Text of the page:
Infer, meaning to deduce or conclude something by reasoning, is many times confused with imply, meaning something that is suggested, intimated or hinted at.
Interesting though that at one time infer meant:
Etymology: < Latin inferre to bear, bring, or carry in, to inflict, make (war), to cause, occasion, to introduce; in medieval Latin, to infer; < in- (IN- prefix2) + ferre to bear. Compare French inférer to allege, show, infer (16th cent.).
a. trans. To bring on, bring about, induce, occasion, cause, procure; to bring upon (a person, etc.), to inflict; to wage (war) upon. Obs.
c1540 A. BORDE Bk. for to Lerne C iv a Immoderat slepe..doth induce and infarre [1542 —— Dyetary viii. (1870) 245 infer] breuyte of lyfe.
†b. To confer, bestow. Obs.
1589 T. NASHE Anat. Absurditie Epist. ⁋iij What ever content felicitie or Fortune may enferre.
†c. with compl. To cause to be; to make, render. Obs.rare.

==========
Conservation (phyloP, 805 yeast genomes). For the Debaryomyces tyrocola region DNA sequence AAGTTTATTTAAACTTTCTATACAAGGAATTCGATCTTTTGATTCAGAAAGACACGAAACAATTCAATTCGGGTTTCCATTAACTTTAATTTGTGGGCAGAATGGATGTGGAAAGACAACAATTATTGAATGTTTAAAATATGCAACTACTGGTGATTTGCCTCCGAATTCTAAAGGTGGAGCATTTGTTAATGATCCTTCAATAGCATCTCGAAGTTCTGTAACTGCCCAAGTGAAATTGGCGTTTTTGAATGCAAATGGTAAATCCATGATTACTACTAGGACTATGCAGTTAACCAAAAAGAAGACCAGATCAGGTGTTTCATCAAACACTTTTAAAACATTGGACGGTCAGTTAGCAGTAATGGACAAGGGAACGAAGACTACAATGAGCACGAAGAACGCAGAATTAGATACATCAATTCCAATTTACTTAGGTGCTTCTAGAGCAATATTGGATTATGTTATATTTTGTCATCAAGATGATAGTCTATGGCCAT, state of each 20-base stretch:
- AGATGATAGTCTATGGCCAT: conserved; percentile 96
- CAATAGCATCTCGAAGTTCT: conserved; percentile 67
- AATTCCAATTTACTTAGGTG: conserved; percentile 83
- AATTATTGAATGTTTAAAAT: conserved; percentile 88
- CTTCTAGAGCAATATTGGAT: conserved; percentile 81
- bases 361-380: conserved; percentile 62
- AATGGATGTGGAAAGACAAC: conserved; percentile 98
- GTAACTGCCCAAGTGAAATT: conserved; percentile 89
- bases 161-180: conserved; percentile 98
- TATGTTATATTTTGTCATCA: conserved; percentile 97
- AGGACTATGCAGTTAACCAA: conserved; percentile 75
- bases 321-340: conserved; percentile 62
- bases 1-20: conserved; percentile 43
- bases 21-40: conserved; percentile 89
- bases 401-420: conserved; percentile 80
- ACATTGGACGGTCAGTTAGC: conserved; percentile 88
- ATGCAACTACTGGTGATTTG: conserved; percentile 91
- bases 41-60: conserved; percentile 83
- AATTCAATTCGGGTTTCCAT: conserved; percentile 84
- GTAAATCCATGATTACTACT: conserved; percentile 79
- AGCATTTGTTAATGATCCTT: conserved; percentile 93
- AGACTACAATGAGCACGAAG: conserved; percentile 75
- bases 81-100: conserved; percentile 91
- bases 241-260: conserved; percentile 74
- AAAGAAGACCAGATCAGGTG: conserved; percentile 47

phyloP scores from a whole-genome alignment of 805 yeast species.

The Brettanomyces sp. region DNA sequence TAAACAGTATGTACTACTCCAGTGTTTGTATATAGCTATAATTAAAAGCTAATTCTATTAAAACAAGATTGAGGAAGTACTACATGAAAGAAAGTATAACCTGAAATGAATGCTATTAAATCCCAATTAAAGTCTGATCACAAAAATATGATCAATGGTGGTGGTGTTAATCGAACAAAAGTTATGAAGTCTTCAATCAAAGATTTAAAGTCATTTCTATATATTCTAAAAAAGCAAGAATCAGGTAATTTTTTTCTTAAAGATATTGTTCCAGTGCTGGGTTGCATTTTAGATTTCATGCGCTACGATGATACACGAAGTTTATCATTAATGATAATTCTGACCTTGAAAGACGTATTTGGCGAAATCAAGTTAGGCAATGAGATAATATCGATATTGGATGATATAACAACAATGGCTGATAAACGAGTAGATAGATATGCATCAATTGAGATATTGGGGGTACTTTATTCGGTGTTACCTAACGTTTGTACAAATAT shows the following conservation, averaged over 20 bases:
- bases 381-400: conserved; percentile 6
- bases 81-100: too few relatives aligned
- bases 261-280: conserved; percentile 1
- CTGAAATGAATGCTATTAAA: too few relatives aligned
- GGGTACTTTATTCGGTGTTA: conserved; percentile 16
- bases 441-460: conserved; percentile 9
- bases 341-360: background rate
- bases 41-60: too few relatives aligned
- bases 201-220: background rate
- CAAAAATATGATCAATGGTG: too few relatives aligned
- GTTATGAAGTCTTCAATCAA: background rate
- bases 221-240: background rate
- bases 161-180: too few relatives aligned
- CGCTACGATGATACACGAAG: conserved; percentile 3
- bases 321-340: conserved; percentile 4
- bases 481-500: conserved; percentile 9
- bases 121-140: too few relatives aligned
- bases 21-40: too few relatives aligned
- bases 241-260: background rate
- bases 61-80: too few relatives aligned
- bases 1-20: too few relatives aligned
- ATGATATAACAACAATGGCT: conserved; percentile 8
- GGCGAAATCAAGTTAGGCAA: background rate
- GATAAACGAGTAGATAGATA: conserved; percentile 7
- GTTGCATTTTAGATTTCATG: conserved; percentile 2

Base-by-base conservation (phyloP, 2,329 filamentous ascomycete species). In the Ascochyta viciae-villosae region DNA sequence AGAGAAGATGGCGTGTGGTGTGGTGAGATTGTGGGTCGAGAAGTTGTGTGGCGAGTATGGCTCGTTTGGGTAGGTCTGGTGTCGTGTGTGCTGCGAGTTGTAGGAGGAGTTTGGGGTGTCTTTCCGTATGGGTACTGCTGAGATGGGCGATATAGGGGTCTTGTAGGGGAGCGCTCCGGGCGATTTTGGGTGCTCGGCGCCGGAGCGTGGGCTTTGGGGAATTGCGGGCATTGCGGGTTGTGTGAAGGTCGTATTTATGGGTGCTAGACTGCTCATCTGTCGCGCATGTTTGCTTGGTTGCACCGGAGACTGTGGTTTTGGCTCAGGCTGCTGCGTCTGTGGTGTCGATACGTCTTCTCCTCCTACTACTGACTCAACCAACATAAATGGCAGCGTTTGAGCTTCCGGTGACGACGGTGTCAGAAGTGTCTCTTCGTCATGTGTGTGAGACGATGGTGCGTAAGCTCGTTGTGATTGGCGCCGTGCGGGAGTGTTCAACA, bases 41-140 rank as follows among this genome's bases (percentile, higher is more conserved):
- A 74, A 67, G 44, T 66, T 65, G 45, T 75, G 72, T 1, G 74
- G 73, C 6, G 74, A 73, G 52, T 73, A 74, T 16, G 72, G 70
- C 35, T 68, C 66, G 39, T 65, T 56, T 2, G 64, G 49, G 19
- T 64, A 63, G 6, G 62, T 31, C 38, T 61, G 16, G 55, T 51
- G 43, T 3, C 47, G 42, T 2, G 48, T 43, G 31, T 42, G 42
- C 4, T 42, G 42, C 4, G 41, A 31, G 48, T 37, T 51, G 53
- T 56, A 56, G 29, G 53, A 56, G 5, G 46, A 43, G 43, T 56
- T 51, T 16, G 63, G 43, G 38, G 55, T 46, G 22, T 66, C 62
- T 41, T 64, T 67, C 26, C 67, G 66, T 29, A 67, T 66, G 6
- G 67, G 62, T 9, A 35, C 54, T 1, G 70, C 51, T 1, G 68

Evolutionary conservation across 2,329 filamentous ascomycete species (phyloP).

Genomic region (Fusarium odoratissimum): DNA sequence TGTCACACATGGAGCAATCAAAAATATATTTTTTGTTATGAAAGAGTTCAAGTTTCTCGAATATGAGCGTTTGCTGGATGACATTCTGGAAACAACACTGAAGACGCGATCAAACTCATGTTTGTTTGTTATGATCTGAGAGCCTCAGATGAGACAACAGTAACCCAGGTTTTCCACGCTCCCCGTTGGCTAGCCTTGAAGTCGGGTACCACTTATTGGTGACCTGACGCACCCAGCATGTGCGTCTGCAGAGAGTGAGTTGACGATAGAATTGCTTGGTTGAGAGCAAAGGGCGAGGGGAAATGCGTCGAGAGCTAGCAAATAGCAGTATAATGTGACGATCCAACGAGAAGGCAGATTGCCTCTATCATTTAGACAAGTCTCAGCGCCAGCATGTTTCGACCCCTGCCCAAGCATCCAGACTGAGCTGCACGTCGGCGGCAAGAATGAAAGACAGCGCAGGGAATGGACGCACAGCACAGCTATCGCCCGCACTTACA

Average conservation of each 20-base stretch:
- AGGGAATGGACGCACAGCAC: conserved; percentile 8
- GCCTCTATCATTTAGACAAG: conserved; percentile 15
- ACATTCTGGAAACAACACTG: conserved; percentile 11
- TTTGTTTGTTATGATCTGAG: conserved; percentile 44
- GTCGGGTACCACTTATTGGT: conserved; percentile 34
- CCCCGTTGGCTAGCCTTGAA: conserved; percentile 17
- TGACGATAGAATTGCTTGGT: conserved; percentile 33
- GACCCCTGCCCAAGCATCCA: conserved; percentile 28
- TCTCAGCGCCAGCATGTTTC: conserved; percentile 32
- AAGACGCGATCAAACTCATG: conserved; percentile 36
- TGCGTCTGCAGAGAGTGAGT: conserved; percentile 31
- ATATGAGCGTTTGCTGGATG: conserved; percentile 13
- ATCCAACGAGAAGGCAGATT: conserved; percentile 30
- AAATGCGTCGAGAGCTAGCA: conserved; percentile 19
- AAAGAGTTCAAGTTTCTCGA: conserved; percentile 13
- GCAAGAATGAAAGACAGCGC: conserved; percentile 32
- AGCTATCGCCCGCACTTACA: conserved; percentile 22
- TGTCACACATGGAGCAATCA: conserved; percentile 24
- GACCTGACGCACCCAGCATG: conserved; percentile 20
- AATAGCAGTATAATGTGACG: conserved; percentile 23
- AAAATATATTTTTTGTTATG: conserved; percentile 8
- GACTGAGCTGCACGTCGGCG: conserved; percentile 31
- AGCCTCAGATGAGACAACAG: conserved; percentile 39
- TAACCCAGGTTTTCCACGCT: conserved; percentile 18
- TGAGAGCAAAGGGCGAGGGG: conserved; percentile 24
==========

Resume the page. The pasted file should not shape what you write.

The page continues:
†2. To bring in, introduce (in discourse or writing); to mention, report, relate, tell; to bring forward (as an argument, etc.), adduce, allege. (With simple obj., or more rarely obj. clause.) Obs.
a1529 J. SKELTON Magnyfycence (?1530) sig. Aii Somwhat I coulde enferreyour consayte to debarre.
Careful writers do make a distinction when infer is confused with imply and a few dictionaries considered it incorrect usage.
4. To lead to (something) as a conclusion; to involve as a consequence; to imply. (Said of a fact or statement; sometimes, of the person who makes the statement.)
This use is widely considered to be incorrect, esp. with a person as the subject .
( Bold emphasis my own)
(Bold emphasis my own)
There is a distinction in meaning between infer and imply. In the sentence the speaker implied that the General had been a traitor, implied means that the speaker subtly suggested that this man was a traitor (though nothing so explicit was actually stated). However, in we inferred from his words that the General had been a traitor, inferred means that something in the speaker’s words enabled the listeners to deduce that the man was a traitor. The two words infer and imply can describe the same event, but from different angles. Use of infer to mean imply, as in are you inferring that I’m a liar? (instead of are you implying that I’m a liar?), is an extremely common error.